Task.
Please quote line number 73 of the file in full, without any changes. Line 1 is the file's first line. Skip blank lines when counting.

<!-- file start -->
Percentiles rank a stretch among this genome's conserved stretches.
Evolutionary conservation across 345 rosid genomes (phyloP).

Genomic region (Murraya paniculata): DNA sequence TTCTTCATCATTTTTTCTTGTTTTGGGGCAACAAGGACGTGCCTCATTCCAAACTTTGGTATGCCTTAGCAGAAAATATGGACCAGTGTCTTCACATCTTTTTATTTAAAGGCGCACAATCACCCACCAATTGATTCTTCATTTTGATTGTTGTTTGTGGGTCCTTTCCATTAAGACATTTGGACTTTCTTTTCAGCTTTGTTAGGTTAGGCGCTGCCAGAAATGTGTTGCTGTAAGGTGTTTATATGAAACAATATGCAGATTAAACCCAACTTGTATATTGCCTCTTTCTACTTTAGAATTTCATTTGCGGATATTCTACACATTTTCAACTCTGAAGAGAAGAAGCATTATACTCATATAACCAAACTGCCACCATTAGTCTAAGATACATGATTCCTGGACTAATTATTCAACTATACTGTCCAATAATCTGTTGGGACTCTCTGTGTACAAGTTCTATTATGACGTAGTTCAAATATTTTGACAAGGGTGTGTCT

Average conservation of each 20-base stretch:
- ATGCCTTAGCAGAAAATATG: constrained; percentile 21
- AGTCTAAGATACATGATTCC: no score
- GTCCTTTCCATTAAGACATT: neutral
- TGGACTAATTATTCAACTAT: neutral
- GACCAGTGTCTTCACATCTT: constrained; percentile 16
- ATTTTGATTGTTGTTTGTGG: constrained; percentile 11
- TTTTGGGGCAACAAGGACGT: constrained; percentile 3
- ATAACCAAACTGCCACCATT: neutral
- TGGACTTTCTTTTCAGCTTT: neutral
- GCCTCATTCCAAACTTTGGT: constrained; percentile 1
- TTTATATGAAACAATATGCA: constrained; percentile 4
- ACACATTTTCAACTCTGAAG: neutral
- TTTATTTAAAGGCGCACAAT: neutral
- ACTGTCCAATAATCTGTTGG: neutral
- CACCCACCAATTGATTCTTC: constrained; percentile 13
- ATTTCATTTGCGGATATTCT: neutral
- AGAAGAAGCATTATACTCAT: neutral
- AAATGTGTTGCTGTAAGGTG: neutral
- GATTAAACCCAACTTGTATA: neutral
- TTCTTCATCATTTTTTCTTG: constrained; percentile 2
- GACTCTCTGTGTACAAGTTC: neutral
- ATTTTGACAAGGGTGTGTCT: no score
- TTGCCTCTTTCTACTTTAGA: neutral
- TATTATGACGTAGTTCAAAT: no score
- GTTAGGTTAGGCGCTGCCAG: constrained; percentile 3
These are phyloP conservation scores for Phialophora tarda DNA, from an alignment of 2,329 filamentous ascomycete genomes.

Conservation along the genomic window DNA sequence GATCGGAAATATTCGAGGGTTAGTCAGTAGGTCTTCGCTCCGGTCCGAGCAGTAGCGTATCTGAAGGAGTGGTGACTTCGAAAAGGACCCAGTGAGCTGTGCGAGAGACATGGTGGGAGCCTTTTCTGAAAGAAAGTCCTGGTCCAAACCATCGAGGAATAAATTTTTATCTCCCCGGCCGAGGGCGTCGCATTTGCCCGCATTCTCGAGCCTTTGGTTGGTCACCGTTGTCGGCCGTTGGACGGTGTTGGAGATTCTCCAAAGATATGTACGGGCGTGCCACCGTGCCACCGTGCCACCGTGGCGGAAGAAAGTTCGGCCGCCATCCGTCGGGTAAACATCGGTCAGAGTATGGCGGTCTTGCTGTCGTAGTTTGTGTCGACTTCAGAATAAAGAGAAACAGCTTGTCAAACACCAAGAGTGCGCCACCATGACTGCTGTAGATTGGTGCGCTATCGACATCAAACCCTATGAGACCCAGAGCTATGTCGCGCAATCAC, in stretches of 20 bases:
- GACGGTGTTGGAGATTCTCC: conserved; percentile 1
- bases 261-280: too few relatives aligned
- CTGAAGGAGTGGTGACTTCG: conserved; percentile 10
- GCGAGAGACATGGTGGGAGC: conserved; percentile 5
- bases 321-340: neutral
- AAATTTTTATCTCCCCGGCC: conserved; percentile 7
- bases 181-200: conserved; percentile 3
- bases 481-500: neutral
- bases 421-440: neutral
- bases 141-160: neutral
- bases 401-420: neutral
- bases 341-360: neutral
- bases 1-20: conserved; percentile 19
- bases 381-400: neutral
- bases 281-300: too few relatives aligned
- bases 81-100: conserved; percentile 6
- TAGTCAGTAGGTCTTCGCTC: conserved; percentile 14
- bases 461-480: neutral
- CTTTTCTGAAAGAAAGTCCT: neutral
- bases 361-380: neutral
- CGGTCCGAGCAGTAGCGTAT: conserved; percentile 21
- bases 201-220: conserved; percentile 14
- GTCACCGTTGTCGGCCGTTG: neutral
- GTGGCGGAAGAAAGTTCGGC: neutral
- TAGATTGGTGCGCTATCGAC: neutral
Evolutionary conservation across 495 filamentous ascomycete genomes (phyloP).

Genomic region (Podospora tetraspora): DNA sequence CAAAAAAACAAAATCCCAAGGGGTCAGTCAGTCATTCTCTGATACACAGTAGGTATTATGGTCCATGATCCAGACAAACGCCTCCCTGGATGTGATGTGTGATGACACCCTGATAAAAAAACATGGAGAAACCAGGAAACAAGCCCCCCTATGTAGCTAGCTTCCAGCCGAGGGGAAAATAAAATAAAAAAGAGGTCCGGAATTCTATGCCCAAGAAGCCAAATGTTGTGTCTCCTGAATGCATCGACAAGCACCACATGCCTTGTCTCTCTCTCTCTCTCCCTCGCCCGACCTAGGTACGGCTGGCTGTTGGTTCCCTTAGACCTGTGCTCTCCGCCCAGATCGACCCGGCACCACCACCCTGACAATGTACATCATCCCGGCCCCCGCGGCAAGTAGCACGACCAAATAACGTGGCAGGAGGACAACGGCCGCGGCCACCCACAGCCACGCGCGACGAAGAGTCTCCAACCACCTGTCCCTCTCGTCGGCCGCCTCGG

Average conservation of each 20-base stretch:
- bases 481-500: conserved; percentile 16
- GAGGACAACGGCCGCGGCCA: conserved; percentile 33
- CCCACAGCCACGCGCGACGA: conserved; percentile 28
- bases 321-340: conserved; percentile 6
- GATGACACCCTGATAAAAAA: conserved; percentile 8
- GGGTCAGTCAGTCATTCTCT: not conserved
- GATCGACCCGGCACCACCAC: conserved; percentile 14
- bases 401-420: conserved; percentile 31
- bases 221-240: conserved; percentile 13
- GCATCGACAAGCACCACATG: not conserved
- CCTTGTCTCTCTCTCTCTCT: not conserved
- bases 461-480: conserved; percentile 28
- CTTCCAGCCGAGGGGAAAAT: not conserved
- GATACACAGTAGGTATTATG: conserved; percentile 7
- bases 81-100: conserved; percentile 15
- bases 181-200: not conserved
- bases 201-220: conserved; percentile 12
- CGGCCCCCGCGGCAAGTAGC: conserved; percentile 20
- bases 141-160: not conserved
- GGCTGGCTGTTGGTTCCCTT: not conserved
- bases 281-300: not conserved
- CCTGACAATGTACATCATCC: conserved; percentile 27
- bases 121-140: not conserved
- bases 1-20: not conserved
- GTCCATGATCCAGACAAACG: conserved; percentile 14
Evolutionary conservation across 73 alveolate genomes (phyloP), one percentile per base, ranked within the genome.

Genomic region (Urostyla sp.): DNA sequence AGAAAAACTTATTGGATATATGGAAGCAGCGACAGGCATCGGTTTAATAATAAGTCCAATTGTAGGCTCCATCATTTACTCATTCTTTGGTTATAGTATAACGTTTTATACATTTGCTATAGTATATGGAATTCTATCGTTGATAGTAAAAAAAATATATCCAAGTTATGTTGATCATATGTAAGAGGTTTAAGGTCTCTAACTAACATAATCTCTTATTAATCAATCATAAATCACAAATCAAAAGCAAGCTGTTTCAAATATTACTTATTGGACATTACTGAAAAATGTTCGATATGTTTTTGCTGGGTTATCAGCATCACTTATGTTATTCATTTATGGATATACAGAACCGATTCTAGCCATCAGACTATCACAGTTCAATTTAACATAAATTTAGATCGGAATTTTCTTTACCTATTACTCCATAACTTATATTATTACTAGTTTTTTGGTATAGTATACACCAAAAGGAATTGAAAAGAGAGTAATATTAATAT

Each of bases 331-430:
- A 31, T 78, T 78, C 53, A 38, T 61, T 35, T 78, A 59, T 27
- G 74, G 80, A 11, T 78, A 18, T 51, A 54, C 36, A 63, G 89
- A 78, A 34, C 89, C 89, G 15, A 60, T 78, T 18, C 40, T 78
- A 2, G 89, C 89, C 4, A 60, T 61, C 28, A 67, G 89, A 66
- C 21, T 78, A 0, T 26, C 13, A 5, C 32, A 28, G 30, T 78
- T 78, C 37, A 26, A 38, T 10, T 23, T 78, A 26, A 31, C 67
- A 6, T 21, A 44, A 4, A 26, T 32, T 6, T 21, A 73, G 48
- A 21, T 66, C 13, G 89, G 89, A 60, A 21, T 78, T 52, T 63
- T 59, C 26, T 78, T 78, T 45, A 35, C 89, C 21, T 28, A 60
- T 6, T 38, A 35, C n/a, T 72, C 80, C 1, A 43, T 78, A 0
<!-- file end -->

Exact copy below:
- GATACACAGTAGGTATTATG: conserved; percentile 7